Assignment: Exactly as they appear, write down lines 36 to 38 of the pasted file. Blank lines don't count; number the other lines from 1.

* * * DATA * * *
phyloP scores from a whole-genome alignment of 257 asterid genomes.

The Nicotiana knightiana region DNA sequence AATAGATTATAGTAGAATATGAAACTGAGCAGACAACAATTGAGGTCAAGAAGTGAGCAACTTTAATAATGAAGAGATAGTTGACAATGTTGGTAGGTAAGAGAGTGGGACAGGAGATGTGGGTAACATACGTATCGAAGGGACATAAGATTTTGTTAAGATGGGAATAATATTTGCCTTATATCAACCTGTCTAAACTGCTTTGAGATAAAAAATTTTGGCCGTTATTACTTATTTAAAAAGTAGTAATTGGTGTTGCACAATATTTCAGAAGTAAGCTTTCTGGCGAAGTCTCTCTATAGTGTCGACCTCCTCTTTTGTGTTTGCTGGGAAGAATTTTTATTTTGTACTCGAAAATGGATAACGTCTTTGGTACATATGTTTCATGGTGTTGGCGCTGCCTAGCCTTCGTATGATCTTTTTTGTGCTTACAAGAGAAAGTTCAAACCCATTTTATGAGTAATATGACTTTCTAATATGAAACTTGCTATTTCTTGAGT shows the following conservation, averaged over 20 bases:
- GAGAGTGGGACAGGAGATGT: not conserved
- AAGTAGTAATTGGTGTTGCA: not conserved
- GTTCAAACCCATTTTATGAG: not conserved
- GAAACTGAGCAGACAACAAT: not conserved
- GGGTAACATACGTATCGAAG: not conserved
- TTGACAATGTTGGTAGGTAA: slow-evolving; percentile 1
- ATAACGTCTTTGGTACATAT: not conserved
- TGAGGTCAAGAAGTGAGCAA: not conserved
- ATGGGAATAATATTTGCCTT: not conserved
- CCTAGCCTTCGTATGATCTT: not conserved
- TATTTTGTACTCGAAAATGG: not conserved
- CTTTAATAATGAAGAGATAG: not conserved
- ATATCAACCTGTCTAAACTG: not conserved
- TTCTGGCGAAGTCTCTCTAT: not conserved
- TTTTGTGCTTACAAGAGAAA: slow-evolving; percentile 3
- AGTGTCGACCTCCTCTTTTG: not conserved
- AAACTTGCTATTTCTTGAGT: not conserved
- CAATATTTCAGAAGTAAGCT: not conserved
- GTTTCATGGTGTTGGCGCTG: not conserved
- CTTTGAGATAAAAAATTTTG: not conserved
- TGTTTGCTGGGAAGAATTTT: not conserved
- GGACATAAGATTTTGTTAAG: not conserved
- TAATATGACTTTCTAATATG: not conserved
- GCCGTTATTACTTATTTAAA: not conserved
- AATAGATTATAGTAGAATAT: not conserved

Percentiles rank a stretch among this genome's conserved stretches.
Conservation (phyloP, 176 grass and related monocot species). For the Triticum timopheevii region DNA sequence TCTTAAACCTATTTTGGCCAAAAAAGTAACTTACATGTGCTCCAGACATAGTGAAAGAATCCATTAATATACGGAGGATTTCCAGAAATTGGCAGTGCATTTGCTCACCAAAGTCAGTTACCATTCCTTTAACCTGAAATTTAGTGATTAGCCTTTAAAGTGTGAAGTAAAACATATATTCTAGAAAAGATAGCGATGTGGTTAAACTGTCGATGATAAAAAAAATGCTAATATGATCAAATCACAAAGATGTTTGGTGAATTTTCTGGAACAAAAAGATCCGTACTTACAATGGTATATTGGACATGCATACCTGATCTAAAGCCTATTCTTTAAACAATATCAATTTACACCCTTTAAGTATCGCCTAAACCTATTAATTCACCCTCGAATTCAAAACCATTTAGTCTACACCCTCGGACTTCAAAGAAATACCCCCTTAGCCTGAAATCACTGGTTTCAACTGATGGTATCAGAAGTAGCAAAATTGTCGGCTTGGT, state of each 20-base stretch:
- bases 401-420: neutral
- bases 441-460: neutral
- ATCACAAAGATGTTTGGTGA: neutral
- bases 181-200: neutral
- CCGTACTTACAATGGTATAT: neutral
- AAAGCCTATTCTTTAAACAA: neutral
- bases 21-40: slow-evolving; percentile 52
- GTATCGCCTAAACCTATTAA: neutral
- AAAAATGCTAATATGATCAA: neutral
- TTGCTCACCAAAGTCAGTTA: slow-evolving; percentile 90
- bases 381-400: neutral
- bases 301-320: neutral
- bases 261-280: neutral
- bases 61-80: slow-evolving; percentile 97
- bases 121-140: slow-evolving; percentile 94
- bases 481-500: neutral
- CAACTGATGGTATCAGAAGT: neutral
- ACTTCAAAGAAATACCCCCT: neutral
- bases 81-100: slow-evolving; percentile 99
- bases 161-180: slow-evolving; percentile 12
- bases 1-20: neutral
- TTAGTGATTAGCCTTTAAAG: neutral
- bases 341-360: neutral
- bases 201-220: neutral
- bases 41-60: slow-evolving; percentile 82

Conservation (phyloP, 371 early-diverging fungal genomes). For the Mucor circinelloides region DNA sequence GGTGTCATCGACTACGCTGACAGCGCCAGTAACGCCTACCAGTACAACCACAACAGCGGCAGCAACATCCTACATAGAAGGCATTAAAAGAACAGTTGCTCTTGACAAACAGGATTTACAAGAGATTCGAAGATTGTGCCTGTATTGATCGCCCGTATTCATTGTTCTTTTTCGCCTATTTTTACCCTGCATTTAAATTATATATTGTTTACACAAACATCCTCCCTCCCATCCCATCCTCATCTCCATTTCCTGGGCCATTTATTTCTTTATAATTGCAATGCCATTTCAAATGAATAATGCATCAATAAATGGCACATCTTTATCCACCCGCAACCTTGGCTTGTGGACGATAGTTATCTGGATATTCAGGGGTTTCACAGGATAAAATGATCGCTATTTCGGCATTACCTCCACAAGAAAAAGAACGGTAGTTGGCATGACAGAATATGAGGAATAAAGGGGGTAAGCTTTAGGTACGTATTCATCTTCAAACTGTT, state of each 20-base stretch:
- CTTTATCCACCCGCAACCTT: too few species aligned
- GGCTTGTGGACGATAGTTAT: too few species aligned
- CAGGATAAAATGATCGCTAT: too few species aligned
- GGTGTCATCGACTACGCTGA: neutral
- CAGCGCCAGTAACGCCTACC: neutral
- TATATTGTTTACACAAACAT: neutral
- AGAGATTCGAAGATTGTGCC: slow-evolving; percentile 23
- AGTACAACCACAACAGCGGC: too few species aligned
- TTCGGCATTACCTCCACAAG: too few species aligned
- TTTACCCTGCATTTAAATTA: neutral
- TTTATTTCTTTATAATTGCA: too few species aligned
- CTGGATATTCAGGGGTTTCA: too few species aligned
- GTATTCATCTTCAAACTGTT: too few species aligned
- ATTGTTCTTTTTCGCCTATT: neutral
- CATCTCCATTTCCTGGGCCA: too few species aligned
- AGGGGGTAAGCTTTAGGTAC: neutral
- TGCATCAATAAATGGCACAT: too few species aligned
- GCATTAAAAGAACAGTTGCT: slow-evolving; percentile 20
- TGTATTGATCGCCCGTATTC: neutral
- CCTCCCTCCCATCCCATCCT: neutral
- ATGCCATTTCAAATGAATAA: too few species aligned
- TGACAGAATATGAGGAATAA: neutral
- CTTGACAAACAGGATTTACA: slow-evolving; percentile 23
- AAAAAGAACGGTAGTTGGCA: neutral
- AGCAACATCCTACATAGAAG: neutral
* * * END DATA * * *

- bases 21-40: slow-evolving; percentile 52
- GTATCGCCTAAACCTATTAA: neutral
- AAAAATGCTAATATGATCAA: neutral